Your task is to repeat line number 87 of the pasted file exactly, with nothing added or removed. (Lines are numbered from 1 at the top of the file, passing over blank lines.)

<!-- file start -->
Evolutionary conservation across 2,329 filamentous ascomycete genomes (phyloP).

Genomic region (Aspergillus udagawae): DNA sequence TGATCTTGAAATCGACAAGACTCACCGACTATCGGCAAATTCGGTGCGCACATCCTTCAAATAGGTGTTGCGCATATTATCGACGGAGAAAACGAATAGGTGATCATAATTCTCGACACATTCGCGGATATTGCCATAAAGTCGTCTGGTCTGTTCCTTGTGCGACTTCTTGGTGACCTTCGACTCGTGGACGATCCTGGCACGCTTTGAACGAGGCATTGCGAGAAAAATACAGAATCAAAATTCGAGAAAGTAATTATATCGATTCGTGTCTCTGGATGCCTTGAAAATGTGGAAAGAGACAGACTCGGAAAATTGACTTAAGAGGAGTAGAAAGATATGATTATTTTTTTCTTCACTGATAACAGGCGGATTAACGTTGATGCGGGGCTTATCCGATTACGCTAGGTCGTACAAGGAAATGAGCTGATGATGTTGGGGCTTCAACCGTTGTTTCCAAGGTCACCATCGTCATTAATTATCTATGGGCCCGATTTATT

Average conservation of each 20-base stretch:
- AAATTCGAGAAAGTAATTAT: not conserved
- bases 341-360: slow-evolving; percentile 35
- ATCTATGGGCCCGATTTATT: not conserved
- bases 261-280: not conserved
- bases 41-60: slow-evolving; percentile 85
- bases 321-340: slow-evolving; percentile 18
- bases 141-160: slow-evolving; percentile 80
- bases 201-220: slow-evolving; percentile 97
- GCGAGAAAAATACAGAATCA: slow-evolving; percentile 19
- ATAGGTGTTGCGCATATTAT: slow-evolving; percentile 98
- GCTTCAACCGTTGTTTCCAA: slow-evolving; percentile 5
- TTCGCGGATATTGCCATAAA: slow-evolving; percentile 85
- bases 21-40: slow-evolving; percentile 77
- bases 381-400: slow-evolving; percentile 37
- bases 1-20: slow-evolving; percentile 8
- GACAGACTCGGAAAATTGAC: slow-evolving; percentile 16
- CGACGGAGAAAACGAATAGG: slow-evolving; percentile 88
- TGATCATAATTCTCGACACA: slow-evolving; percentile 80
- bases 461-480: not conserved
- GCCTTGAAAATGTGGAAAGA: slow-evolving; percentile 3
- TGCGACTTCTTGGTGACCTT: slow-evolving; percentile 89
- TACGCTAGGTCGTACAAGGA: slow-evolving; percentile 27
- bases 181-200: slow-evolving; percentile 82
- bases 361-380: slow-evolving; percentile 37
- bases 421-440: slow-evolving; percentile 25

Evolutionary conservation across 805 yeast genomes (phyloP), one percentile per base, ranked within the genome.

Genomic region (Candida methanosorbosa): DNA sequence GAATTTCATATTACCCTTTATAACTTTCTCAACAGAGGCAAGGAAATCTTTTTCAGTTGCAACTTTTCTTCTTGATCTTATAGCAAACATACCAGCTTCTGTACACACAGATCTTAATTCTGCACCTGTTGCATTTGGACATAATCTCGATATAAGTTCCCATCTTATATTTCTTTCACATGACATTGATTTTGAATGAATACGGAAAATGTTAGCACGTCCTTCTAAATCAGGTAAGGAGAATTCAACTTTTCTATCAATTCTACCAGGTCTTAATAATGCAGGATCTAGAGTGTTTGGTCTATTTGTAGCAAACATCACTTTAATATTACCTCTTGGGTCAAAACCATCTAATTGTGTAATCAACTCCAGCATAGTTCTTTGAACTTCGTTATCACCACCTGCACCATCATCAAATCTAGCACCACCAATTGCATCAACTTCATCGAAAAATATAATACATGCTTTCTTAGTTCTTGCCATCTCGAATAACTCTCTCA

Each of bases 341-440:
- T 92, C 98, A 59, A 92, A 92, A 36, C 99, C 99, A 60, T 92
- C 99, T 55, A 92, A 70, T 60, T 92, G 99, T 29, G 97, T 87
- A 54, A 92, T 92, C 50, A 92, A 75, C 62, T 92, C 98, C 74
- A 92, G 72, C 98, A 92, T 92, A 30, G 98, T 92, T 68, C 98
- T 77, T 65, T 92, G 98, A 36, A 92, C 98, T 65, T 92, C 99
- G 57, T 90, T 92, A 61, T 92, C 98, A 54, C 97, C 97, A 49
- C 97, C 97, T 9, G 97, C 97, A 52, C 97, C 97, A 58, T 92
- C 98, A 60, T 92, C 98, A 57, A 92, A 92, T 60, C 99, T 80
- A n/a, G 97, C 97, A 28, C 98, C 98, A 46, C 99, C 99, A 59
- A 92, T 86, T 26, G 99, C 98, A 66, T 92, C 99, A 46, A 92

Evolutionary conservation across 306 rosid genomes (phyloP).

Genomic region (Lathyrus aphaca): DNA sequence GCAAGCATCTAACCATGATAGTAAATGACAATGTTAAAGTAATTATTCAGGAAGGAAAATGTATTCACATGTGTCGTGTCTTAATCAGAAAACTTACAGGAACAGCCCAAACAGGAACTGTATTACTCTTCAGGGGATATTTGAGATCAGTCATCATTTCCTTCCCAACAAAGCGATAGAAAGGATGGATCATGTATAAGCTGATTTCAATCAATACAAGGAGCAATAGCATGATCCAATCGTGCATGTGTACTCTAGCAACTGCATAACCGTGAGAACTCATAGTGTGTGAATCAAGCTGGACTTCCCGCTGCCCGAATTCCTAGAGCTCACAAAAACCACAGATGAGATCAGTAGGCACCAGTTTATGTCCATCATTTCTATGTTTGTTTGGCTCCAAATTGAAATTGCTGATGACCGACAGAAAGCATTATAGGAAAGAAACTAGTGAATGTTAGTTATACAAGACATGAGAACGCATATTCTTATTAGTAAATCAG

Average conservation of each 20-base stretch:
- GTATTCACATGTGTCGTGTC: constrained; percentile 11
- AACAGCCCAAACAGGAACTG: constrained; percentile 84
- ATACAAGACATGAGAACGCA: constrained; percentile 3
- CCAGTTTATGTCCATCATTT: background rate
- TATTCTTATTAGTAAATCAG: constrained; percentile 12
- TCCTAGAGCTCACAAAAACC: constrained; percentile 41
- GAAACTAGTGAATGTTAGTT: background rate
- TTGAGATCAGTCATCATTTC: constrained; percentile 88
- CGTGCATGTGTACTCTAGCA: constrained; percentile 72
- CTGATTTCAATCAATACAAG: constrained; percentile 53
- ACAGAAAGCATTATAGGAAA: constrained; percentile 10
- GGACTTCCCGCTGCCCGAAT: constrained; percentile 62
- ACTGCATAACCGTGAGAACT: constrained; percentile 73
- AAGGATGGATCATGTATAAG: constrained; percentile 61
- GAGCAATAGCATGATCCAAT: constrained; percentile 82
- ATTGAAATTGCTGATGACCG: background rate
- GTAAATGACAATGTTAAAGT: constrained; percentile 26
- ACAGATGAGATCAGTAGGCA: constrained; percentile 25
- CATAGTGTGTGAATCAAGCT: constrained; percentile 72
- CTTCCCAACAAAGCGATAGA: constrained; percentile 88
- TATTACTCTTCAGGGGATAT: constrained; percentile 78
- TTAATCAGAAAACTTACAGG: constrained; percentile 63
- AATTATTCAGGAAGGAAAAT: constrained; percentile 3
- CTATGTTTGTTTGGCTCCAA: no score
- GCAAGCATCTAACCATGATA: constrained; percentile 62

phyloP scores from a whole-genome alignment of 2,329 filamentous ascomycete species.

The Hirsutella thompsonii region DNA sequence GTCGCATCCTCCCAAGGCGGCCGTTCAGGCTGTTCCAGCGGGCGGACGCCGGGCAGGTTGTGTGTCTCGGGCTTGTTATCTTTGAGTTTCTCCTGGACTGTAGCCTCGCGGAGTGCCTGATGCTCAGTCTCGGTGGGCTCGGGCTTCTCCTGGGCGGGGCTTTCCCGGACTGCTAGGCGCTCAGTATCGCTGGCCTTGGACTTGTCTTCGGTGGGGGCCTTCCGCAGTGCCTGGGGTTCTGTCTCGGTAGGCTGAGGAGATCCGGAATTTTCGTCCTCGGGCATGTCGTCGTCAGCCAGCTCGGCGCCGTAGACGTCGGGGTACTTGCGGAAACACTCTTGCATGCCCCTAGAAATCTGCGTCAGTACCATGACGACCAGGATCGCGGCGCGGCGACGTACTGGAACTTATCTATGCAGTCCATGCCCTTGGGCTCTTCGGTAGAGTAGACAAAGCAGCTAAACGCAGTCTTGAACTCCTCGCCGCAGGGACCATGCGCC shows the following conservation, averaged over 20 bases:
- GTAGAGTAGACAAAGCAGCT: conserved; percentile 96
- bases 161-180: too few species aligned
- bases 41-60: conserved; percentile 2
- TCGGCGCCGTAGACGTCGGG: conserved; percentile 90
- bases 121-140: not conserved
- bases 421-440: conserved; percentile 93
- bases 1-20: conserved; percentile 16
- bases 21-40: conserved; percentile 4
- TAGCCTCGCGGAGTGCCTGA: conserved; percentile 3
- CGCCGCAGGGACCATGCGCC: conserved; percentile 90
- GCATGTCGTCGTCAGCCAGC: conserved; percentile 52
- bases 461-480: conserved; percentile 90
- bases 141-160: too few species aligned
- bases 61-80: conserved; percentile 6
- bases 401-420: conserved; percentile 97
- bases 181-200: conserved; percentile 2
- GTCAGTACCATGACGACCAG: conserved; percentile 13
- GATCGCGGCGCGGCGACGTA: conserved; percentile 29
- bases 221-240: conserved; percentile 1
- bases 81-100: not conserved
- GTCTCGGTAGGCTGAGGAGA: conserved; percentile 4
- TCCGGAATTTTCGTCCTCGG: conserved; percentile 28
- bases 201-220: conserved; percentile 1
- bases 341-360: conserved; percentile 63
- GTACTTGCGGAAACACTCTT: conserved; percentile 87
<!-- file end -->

- bases 181-200: conserved; percentile 2